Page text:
In a direct response to new sanctions passed by the U.S., Rouhani's warning challenged the Trump administration's confrontational policies. (Aug. 16, 2017) (Sign up for our free video newsletter here

Against all advice, President Donald Trump is insisting that the Iran nuclear deal negotiated by the Obama administration is so flawed that it should either be revised or scrapped altogether. He's flat-out wrong, and dangerously so.

Never mind that Iran has warned all bets are off if the U.S. pulls out of the agreement, or that America's allies are urging the president to leave well enough alone. It's obvious to them, as it should be to Mr. Trump and his advisers, that given North Korea's recent nuclear weapons and ballistic missile provocations, now is no time to unravel an internationally backed accord that may be our last best hope of preventing Iran from becoming the next rogue state bristling with weapons of mass destruction.


Under the terms of the agreement, Mr. Trump is required to certify to Congress every 90 days that Iran is holding up its end of the bargain. So far the president has twice assured lawmakers that Tehran is meeting its obligations. But in recent weeks he has signaled that he may not do so again. That would open the door for Congress to reimpose stiff economic sanctions against Iran that almost certainly would cause it to renounce the pact and resume enriching uranium in its race to build a bomb. That's exactly what we don't want to see happen. As long as Tehran continues to abide by the terms of the agreement, we should too, no matter how frustrated we are by its misbehavior in other areas.

At the U.N., Trump embarrassed the United States

At precisely the moment the world needed cooperation among nations, Trump lashed out on the world stage.

Mr. Trump has complained that even if Iran remains technically in compliance with the 2015 accord it has violated the spirit of the agreement by continuing to develop ballistic missiles and by supporting terrorism in the region aimed at destabilizing its neighbors. The president also worries that some of the restrictions the accord imposes on Iran's nuclear program will begin to expire in 2025. Yet while Iran's behavior in other areas remains threatening, such concerns don't justify ripping up a hard-won bargain that's likely to keep Tehran's finger off the nuclear trigger for at least another decade. There's no reason Mr. Trump can't seek to negotiate his concerns separately, to take effect alongside the 2015 agreement, rather than start the whole process over again from scratch. And there's no guarantee a second go-round on the uranium enrichment issue would be any improvement over what's already on the table, even if it did include Iran's missile programs and terrorism.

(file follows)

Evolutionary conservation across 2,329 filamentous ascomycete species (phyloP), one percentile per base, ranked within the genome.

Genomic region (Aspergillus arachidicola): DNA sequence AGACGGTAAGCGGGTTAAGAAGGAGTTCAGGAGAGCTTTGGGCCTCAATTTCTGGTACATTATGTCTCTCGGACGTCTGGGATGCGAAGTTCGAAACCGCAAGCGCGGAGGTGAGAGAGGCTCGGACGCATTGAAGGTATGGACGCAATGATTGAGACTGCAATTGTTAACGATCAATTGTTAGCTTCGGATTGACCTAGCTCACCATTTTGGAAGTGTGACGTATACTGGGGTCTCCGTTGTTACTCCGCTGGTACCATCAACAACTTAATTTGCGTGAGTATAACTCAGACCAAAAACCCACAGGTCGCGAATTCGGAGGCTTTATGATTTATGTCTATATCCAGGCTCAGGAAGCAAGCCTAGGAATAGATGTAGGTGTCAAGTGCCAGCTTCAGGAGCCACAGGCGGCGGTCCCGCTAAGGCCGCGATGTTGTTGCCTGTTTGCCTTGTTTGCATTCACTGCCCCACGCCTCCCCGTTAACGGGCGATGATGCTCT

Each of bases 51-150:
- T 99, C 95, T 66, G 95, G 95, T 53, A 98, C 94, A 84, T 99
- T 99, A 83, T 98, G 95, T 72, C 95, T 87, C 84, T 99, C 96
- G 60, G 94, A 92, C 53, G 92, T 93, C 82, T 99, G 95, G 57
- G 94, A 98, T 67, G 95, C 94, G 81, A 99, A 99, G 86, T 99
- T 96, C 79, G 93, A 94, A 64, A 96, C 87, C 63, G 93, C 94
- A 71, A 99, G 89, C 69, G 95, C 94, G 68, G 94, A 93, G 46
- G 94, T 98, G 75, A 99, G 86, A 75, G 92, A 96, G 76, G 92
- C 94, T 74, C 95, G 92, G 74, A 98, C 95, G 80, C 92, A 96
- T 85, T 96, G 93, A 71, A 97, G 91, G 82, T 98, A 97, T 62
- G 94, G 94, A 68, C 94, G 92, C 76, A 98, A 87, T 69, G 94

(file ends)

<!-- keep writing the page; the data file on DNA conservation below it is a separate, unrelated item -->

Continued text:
Moreover, renouncing the 2015 accord would send a terrible signal that the U.S. can't be trusted to keep its commitments. Mr. Trump himself has certified that Iran is complying with the terms of the deal, and we are getting what we want, which is for Iran not to build a bomb. Everything else is still negotiable, but it would be crazy to undo what's already been accomplished.

One agreement was never supposed to solve all our disputes with Iran. The nuclear accord was envisioned only as a first step toward improving relations with that country, which might then lead to greater cooperation on other goals. Mr. Trump's bellicose rhetoric is making that impossible by strengthening the hands of Iranian hard-liners and diminishing the ability of moderates to argue that better relations with the U.S. are possible and desirable. Mr. Trump calls the deal and "embarrassment" for the United States. It's not, but throwing it away would be that and worse.

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